“It’s the job of public health to tell the truth about what creates health.” Conference keynote speaker, Jeanne Ayers, the Chief Health Equity Strategist for the Minnesota Department of Health inspired the room full of professionals. On December 8, 2016, over 100 people came together at the Federal Reserve Bank in Boston for an important dialogue about how to advance health equity in Massachusetts using Health Impact Assessment (HIA) and a Health in All Policies approach. The conference followed three regional HIA trainings held across the state in the month of November.
Attendees from around Massachusetts represented a variety of sectors including transportation, housing, public health, health care, and land use/planning. The “truth” that Jeanne Ayers described is how disparities in health outcomes are largely the result of policy decisions that systematically disadvantage some populations over others, especially populations of color, American Indians, and the GLBTQ community. In other words: structural racism. Ms. Ayers shared enlightening examples of how, under her leadership, the MN Health Department has started to change their internal practices so as to upend the institutional policies and practices that risk perpetuating inequity in their state.
The keynote presentation, in addition to comments from Massachusetts Department of Public Health Commissioner Monica Bharel, MD, Boston Public Health Commission Executive Director Monica Valdes Lupi, and a group of knowledgeable panelists, set the stage for a day rich with dialogue about opportunities to impact policy decisions and address inequities in Massachusetts. Among the topic areas discussed were transportation, criminal justice, affordable housing production and availability, and climate change. Participants also discussed establishing at statewide Health in All Policies Task Force, as well as effective strategies for community organizing.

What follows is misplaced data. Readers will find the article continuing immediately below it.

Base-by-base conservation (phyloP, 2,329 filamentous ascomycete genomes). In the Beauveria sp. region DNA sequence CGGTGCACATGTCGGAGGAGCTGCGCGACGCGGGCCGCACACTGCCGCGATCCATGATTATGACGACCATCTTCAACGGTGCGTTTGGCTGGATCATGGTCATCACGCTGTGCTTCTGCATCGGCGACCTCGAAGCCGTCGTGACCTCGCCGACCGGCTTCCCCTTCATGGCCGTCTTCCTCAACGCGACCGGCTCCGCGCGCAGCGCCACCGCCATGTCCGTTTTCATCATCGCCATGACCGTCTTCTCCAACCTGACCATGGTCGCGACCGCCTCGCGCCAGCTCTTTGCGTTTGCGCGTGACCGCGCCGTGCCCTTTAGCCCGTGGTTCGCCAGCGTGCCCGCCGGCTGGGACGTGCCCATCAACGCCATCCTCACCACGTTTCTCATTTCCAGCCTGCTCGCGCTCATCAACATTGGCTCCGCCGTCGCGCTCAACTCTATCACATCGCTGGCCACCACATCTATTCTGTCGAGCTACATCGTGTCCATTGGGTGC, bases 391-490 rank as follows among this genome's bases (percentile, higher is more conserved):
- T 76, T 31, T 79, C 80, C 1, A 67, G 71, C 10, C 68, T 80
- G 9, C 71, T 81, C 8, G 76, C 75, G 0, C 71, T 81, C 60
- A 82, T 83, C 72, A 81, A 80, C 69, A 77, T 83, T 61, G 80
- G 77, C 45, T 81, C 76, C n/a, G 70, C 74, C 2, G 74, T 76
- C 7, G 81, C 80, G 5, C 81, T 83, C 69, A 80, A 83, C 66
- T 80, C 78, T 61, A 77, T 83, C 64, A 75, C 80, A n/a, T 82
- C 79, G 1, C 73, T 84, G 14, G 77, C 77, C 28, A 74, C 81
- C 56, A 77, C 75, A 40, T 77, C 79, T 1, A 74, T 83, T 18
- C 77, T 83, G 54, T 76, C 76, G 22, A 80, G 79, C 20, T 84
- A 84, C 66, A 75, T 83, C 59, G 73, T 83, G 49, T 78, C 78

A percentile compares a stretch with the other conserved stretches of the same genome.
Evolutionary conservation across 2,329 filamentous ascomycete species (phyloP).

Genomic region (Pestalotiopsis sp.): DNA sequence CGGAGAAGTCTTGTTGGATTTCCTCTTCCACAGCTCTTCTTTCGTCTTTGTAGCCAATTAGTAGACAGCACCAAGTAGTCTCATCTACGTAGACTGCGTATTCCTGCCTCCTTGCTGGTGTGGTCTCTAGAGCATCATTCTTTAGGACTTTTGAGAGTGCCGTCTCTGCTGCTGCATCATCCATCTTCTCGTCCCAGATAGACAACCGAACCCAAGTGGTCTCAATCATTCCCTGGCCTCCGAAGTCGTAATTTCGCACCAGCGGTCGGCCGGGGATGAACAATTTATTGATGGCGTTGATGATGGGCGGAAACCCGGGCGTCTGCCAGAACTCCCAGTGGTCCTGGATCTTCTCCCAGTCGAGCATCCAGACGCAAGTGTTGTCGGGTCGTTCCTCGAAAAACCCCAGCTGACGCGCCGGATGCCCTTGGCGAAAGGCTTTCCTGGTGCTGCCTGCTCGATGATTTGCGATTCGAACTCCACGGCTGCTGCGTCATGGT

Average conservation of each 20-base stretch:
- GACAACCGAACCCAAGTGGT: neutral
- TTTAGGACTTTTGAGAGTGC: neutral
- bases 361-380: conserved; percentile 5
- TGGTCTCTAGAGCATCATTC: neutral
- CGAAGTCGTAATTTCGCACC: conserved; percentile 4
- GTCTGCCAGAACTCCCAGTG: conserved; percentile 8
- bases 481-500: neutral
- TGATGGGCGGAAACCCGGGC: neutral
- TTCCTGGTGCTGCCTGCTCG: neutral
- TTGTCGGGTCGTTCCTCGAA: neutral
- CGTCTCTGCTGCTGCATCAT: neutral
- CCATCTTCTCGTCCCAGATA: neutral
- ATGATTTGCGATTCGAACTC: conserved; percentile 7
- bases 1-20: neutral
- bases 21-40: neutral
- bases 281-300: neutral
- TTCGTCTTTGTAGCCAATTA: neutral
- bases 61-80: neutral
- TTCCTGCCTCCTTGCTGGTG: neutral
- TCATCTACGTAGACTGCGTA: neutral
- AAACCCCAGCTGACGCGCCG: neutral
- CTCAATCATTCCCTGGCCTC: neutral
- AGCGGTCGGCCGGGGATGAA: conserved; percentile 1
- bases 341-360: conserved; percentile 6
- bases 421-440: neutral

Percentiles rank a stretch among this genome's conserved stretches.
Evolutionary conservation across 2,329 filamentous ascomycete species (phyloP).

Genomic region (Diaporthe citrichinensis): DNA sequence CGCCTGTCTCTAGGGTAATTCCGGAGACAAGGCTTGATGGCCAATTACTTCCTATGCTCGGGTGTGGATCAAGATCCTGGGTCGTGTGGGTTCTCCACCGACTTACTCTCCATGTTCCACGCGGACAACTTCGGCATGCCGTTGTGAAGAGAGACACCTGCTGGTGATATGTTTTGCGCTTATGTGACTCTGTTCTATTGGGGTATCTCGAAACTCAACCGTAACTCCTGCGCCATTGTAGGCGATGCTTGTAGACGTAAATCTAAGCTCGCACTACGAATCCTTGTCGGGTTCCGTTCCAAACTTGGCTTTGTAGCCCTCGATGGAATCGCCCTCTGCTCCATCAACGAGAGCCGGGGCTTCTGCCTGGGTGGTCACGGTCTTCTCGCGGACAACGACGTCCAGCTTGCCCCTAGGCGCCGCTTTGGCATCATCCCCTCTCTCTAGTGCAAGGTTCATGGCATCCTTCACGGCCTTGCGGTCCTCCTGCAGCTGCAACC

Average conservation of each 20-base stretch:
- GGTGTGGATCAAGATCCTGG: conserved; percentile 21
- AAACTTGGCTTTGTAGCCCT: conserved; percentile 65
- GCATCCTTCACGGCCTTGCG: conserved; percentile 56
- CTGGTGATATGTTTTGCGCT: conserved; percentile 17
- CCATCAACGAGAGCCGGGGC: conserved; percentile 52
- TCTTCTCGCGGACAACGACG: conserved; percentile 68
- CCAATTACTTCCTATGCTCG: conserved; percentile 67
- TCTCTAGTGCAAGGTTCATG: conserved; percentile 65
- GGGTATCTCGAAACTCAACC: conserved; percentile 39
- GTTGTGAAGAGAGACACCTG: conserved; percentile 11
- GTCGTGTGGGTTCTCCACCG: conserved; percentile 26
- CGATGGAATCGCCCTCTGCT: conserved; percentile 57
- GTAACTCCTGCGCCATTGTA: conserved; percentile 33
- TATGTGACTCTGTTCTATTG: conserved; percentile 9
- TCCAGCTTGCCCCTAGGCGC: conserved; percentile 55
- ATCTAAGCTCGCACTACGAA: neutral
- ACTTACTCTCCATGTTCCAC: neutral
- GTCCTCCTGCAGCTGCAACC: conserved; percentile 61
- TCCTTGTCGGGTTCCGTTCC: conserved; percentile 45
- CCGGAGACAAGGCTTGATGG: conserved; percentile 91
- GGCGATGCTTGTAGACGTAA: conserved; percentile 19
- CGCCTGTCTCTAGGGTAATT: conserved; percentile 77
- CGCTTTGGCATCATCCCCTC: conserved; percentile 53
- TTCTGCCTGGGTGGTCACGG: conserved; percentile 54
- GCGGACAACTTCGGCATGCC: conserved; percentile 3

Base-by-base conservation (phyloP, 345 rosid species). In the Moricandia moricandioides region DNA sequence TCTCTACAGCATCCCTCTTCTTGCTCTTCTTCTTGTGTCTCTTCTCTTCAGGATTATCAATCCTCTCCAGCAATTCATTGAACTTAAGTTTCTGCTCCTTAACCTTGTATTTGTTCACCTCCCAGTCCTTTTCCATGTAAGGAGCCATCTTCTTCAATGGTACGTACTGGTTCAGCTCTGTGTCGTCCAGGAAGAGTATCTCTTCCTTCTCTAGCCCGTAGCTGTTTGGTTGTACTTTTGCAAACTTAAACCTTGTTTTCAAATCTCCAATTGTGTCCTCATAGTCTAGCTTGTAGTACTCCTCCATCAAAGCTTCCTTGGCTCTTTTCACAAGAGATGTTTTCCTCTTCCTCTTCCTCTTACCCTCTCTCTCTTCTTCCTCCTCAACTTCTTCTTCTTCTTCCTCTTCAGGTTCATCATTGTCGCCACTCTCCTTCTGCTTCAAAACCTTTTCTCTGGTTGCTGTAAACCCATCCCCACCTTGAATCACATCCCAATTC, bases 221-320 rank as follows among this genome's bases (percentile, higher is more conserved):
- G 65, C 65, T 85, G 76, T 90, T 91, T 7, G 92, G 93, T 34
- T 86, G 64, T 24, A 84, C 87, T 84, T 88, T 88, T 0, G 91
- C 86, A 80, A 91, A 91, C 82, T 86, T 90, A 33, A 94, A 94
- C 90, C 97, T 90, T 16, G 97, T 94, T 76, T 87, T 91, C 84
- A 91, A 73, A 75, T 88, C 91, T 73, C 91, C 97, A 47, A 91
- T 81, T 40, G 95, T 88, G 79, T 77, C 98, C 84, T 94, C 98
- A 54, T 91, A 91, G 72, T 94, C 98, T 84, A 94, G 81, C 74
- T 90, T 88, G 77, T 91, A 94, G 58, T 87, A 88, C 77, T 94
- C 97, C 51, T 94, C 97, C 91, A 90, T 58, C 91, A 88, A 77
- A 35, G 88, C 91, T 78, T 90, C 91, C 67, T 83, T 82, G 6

In January, HRiA will offer a follow-up webinar for those interested in learning more about HIA, health in all policies, and how these approaches can be used to address inequities. More information will be available on the HRiA website and an email invitation will be sent to conference and training participants in early January.
A special thanks to the Tufts Health Plan Foundation for funding the HIA conference and trainings, as well as to the Massachusetts Department of Public Health (MDPH), and the Health Impact Project, a collaboration of the Robert Wood Johnson Foundation and the PEW Charitable Trusts, for additional support. HRiA was part of an amazing team that conceptualized and planned the conference including MDPH, the Boston Public Health Commission, the Metropolitan Area Planning Council, Partners for a Healthier Community, and Human Impact Partners.